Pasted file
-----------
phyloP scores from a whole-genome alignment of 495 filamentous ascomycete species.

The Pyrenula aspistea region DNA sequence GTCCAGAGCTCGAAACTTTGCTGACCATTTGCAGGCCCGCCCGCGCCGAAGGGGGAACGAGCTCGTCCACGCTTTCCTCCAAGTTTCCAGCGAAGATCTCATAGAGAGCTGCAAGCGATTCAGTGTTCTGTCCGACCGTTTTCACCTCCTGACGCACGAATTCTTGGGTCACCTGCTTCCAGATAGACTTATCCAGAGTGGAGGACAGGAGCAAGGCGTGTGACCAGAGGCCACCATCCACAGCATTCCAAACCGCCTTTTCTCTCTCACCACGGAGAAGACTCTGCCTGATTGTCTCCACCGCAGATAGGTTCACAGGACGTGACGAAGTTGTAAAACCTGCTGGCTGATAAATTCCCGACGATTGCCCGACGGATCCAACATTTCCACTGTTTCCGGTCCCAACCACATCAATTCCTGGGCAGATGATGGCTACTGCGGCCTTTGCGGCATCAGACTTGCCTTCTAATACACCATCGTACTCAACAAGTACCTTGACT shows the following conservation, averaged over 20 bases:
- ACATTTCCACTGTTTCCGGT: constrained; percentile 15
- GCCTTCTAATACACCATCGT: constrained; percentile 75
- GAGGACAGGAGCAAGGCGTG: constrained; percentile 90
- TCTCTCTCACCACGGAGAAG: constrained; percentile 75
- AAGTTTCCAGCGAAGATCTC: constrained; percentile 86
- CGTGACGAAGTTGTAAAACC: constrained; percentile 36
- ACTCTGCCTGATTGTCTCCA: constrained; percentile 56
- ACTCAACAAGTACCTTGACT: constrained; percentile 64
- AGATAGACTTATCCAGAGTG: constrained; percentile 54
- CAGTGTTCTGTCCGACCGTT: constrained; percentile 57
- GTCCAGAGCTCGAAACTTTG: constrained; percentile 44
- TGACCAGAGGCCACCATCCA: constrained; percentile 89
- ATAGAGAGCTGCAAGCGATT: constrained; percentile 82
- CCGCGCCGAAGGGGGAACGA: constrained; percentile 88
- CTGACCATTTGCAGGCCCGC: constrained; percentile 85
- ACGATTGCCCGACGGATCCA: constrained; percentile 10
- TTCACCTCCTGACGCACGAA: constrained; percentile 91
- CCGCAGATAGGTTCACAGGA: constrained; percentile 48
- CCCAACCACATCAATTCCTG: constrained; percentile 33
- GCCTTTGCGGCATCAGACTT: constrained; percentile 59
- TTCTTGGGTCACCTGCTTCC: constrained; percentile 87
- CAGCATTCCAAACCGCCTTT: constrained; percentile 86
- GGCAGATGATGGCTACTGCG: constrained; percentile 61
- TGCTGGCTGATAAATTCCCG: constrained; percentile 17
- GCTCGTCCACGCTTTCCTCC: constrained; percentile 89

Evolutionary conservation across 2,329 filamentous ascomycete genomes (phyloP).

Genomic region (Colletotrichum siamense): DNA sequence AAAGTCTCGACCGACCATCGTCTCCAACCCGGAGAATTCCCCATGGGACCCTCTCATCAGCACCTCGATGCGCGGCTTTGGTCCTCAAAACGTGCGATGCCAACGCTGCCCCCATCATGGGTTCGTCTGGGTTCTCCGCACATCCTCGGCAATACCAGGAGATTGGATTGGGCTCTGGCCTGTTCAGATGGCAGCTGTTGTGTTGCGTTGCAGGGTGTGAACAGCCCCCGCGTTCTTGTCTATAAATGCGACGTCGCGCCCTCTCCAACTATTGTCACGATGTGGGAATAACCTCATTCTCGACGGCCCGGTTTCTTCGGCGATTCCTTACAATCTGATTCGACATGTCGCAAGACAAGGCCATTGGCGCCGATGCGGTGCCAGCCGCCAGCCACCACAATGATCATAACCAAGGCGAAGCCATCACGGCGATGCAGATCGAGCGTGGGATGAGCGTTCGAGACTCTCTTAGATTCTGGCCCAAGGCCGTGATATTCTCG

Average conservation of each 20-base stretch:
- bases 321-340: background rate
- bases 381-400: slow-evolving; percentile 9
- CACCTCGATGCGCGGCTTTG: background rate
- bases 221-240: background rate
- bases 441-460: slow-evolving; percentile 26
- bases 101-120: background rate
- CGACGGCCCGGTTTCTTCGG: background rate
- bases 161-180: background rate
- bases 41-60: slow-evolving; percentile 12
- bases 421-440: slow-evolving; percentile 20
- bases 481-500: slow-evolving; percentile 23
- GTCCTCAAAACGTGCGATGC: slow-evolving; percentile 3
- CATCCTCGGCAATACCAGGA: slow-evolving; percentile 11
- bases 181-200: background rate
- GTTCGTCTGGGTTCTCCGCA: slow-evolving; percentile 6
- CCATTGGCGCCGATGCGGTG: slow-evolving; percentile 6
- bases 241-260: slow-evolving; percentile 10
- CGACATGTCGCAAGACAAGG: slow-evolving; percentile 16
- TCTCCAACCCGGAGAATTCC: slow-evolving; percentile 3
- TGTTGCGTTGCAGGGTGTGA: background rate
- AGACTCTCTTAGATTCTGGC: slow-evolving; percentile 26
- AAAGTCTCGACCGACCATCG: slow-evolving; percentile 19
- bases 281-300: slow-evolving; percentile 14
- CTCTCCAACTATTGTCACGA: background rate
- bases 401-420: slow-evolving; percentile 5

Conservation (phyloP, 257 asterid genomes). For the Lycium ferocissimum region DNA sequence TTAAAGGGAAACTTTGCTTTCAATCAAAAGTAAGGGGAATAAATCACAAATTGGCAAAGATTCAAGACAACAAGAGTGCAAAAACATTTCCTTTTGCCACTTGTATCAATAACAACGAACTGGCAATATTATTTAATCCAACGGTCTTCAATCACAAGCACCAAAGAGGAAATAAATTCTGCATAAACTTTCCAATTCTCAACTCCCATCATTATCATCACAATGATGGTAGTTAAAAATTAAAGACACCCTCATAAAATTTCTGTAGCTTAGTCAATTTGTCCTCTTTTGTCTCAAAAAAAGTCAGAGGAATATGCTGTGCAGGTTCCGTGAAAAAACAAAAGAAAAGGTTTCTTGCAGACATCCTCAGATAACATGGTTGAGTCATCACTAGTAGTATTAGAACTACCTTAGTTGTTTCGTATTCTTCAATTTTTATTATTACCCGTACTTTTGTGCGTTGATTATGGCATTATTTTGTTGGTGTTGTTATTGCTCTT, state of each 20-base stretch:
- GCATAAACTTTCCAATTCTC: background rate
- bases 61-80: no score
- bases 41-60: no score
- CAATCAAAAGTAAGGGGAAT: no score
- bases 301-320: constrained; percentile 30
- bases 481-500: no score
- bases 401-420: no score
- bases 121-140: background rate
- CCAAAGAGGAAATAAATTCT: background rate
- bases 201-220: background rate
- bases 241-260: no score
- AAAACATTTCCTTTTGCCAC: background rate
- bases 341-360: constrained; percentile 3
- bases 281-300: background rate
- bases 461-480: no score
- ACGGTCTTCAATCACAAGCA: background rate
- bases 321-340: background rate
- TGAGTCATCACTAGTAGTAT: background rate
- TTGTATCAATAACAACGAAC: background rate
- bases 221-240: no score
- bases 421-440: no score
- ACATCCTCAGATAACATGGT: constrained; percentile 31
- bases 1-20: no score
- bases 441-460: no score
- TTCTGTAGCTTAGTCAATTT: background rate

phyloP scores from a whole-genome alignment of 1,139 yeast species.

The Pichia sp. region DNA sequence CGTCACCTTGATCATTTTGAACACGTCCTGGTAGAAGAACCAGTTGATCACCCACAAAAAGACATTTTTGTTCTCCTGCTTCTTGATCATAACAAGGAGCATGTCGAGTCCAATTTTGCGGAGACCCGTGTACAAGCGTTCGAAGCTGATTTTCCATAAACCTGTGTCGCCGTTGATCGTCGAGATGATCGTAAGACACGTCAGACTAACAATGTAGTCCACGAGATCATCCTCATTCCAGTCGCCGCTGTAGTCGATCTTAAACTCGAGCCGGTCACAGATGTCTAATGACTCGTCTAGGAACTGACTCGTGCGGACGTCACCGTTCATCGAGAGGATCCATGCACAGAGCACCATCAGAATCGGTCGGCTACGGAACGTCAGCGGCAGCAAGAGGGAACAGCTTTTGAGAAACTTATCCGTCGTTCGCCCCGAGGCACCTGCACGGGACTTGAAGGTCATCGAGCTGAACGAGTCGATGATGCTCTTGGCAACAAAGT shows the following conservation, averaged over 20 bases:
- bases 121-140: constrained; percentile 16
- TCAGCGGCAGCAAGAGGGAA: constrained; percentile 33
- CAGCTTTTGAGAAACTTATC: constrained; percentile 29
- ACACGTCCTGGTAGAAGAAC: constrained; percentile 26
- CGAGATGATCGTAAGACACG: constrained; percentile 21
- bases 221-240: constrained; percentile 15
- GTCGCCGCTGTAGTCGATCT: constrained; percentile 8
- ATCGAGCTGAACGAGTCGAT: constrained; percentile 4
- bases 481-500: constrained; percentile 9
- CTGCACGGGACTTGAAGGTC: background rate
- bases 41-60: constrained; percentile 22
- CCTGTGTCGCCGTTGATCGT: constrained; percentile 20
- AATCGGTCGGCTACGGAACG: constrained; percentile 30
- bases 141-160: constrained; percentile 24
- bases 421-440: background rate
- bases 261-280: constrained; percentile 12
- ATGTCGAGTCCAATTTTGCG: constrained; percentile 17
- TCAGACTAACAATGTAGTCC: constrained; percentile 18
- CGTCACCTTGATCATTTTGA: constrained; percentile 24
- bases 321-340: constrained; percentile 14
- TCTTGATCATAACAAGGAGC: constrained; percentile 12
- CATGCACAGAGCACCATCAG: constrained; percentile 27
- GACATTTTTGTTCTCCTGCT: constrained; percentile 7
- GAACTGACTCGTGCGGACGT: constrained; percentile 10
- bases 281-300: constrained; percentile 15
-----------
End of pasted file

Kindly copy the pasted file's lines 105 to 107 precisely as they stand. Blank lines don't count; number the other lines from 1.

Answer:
- CATGCACAGAGCACCATCAG: constrained; percentile 27
- GACATTTTTGTTCTCCTGCT: constrained; percentile 7
- GAACTGACTCGTGCGGACGT: constrained; percentile 10